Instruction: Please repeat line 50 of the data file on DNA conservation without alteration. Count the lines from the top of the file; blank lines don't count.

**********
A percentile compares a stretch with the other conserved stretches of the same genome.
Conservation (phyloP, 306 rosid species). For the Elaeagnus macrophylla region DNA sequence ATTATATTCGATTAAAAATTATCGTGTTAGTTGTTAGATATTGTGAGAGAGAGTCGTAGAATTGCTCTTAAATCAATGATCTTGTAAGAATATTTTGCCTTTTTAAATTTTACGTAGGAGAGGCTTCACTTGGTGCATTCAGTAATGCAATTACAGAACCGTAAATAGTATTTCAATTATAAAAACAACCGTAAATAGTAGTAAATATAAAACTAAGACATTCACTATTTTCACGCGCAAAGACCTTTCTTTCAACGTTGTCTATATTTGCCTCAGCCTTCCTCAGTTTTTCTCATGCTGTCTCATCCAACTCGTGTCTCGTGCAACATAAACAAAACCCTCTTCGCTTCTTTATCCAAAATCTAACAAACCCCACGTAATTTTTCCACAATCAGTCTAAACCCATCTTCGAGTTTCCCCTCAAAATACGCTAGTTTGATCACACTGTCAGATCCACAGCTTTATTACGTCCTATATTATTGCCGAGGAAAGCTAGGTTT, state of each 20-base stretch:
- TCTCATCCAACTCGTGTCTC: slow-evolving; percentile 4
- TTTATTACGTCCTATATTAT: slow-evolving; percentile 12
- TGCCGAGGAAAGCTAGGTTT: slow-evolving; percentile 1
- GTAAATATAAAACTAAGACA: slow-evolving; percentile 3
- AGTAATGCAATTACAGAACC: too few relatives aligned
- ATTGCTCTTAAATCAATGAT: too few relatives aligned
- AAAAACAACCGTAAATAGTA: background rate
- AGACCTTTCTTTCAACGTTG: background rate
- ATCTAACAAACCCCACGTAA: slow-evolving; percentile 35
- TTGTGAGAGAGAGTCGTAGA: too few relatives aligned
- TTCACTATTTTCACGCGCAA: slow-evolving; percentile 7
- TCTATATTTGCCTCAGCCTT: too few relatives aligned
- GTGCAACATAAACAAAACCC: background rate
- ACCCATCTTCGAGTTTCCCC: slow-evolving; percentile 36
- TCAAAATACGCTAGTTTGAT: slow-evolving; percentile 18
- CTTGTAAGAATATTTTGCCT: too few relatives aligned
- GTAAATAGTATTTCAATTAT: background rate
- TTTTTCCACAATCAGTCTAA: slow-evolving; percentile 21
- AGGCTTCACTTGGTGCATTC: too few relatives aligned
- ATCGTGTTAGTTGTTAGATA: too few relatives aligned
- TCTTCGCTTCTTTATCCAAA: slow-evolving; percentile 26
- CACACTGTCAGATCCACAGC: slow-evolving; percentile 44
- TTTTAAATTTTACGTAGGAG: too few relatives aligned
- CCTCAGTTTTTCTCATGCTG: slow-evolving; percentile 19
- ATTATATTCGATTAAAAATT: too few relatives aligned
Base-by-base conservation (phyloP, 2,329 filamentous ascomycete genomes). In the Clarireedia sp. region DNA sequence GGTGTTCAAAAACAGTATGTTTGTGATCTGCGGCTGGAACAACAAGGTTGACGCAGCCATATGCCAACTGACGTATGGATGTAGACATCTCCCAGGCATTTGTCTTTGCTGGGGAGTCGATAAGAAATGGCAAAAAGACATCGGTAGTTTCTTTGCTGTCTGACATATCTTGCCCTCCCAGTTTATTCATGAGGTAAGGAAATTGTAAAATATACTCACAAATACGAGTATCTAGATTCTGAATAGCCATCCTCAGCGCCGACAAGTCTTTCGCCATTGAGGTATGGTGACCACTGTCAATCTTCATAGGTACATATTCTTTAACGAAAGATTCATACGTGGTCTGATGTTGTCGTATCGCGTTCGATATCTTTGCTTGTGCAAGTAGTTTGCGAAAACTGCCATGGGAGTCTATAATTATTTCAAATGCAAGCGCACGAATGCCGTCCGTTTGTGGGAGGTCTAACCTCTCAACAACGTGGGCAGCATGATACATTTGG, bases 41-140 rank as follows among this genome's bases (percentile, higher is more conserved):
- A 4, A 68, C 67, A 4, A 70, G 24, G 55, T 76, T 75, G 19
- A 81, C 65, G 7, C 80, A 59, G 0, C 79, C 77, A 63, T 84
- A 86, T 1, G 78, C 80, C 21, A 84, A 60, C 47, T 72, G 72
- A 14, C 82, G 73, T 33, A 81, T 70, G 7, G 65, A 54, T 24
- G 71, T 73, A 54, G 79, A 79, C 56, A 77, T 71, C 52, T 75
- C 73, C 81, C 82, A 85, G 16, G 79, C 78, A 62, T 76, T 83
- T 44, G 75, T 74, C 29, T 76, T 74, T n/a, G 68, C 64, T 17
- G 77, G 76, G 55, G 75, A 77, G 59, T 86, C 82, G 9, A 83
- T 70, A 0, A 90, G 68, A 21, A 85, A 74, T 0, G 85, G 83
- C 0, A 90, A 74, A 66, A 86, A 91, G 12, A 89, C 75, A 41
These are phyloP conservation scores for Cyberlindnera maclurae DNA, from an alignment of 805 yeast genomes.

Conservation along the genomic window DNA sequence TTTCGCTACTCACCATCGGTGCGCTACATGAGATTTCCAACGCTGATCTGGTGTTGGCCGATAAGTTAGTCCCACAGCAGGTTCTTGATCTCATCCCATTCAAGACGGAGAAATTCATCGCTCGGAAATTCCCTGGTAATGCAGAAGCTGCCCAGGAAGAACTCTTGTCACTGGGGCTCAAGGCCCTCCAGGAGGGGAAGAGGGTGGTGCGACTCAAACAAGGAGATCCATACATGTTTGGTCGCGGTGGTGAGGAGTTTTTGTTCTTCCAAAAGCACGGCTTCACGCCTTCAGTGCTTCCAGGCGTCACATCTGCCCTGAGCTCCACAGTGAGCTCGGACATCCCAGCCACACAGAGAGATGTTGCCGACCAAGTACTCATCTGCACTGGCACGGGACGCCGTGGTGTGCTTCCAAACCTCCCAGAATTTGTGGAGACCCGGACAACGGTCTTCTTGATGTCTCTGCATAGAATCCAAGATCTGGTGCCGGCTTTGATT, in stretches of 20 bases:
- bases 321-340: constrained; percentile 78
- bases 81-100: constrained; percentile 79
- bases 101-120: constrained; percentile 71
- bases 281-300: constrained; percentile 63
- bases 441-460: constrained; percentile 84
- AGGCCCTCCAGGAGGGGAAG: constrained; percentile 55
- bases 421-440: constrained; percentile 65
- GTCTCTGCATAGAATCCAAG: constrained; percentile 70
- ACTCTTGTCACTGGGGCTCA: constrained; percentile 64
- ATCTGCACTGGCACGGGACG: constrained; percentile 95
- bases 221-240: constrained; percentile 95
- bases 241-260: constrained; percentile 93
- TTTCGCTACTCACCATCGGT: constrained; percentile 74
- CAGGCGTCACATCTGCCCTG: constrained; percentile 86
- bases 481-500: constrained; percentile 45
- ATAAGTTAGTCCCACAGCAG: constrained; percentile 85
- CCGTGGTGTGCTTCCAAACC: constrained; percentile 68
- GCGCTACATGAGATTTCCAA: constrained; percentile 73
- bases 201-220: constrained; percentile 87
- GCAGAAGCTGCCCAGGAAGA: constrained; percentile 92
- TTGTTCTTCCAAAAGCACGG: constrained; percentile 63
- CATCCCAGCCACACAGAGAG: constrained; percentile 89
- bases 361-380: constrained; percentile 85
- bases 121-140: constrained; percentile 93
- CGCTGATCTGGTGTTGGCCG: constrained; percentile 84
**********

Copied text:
- ATCTGCACTGGCACGGGACG: constrained; percentile 95